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Uganda, DRC, Seek to Ease Tension After Border Clashes


Tensions have flared between Uganda and the Democratic Republic of Congo after clashes along their disputed border resulted in the death of a British oil worker and the capture of four Ugandan soldiers. Nick Wadhams has more from our East Africa bureau in Nairobi.

Relations have been strained between Congo and Uganda ever since Uganda-backed rebels that sought to overthrow the Congolese government in a 1998-2003 civil war.

The situation has only gotten worse as the two sides lay claim to an island called Rukwanzi in Lake Albert, where oil reserves are said to be high. The sides say that Britain and Belgium, which were the colonial rulers of Uganda and Congo, did not mark the border properly.

That trouble threatened to spread after Congolese forces captured four Ugandan soldiers on July 29 and the British contractor, Carl Nefdt, was killed last week on the lake. He was working for the Canadian oil company Heritage Oil. Later in the day, a Congolese soldier was killed in a gunfight between soldiers of Uganda and Congo.

Congo has denied that its soldiers were responsible for the British man's death. Lake Albert is awash with bandits and militias.

But the two sides, anxious to avoid a larger conflict, say they are working to ease any strain. They met on Rukwanzi Island on Monday and the four Ugandan soldiers, who had been accused of crossing the border illegally, were released. The four were said to have been on a routine patrol.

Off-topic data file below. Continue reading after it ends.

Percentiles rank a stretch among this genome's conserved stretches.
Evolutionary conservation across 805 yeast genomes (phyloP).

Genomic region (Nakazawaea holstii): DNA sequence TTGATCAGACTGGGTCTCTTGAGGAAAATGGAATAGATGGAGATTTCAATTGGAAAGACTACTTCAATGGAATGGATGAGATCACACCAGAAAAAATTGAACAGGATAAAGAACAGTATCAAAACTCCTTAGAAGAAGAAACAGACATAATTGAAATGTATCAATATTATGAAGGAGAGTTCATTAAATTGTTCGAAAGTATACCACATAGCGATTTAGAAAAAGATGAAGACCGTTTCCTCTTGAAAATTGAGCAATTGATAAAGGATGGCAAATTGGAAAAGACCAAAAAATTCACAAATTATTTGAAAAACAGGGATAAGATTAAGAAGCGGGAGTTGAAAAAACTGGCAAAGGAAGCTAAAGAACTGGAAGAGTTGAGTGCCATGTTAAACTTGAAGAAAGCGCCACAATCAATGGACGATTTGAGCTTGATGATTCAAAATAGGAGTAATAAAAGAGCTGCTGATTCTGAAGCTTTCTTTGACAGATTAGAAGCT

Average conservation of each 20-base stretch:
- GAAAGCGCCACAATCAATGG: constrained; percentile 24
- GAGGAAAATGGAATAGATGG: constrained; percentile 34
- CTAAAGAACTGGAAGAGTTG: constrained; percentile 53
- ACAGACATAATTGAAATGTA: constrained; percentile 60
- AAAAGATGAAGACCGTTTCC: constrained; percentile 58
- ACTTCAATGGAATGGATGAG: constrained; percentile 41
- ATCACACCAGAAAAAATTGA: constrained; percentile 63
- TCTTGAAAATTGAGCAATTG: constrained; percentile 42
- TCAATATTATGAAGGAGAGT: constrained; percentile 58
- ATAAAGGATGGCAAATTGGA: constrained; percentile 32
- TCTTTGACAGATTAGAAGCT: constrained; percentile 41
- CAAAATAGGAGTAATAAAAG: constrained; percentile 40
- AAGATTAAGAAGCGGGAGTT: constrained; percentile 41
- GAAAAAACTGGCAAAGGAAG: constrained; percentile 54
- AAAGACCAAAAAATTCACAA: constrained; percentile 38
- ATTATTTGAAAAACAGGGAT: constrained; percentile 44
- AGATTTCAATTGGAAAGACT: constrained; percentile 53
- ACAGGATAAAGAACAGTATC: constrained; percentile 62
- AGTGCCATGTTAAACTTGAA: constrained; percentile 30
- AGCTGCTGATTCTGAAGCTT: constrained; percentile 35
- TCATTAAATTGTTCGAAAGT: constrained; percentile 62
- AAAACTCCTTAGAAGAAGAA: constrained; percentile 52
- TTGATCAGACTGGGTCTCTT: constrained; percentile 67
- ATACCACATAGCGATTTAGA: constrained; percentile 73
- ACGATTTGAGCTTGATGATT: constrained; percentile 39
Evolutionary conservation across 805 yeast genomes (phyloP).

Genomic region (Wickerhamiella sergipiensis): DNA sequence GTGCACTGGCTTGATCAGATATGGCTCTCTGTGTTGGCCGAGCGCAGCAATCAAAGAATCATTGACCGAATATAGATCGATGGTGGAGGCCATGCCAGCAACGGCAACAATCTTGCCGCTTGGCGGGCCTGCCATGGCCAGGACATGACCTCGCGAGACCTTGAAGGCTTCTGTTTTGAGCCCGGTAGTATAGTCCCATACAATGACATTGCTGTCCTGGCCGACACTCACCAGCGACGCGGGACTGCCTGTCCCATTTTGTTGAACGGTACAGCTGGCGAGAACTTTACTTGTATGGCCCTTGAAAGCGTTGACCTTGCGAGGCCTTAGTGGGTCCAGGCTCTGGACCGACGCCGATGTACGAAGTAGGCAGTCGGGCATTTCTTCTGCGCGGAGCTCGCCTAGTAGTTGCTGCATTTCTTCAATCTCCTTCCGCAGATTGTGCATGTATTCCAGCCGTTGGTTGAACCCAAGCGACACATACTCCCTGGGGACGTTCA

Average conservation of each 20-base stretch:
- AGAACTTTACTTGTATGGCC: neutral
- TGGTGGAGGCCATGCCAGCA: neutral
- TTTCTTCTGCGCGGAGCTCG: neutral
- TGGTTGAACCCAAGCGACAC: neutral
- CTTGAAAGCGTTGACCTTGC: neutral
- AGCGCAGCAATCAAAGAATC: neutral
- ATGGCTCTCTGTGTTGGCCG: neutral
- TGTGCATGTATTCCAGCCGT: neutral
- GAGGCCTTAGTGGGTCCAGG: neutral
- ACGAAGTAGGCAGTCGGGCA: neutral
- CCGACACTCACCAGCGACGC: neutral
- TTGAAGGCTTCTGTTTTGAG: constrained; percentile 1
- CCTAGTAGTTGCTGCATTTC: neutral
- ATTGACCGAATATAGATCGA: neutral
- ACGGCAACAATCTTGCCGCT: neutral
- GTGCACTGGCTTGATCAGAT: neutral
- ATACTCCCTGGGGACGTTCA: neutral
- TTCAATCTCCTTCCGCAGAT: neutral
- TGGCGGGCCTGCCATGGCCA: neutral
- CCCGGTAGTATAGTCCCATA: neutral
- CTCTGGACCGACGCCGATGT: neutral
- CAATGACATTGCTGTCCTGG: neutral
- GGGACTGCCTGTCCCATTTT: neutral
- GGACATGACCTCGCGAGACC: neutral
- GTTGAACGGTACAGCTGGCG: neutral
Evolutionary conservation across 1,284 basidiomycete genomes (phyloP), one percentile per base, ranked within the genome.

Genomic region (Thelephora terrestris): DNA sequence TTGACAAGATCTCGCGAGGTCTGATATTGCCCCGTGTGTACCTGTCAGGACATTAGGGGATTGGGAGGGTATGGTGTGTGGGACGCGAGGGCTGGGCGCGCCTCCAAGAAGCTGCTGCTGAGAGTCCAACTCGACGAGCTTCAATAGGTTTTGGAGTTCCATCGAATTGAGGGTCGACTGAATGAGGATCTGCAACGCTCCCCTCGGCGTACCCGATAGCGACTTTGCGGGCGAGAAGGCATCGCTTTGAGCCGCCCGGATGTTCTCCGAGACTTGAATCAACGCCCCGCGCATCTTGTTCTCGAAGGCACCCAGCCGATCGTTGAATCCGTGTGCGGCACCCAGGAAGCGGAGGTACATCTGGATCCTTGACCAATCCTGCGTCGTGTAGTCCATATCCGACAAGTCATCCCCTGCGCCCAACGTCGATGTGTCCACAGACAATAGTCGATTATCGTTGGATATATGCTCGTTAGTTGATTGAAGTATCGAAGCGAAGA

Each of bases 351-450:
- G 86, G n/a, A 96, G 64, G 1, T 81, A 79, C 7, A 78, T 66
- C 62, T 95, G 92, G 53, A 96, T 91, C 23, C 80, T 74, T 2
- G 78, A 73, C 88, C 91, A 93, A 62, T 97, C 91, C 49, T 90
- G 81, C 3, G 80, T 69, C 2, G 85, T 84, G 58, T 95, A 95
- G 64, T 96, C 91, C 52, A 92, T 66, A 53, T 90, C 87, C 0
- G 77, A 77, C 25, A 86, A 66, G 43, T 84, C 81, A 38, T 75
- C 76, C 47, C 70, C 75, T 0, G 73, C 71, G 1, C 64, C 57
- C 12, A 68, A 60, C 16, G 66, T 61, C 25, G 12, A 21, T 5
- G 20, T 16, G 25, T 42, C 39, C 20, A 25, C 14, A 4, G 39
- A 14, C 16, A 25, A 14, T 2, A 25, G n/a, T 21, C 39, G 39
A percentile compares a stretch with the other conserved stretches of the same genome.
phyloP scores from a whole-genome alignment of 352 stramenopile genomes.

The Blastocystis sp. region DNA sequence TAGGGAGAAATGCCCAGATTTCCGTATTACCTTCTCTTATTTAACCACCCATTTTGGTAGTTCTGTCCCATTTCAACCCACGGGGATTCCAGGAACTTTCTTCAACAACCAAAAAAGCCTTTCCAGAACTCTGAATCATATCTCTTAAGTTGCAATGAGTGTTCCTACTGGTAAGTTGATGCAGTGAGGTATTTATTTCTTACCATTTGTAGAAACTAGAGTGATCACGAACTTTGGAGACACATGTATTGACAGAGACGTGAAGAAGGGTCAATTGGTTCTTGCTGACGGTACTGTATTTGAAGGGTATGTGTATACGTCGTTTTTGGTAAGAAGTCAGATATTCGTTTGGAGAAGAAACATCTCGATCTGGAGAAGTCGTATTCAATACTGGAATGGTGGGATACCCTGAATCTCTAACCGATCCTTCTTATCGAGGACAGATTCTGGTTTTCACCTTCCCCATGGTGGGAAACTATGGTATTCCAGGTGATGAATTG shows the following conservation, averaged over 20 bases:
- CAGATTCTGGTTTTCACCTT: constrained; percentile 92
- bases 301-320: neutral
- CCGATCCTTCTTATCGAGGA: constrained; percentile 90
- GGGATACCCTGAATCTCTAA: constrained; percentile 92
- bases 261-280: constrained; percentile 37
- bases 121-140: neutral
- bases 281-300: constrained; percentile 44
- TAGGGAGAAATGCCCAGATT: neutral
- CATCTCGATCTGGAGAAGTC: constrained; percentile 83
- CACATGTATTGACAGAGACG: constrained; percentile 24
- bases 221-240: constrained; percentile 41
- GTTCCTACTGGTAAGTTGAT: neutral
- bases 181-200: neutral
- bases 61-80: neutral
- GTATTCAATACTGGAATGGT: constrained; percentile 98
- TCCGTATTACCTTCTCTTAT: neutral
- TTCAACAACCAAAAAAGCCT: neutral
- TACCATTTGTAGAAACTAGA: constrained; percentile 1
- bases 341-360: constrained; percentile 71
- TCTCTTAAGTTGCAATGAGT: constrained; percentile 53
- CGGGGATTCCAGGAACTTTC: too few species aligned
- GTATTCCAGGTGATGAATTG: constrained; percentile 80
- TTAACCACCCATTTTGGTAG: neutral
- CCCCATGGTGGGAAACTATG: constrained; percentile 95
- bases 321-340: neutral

Uganda's army spokesman, Felix Kulayige, says more talks were held Wednesday. He says they agreed to send a joint team to determine what happened, and to try to settle the dispute over the island. They will also hold regular meetings in the future.

"There is no tension," he said. "They agreed to emphasize respect for the protocols and educating the officers and men along the borders on what these protocols are and their implications. In fact they have promised to investigate who in particular carried out the attacks and have promised to punish the culprits."

There has long been concern about the Congolese soldiers who monitor the border along Lake Albert. Last year, the army seized 30 fishermen, who later claimed that the troops tried to extort money and goods from them.

The Canadian oil company, Heritage, has suspended work on Lake Albert and Ugandan defense forces have taken over security for Heritage and a British oil company working on the lake.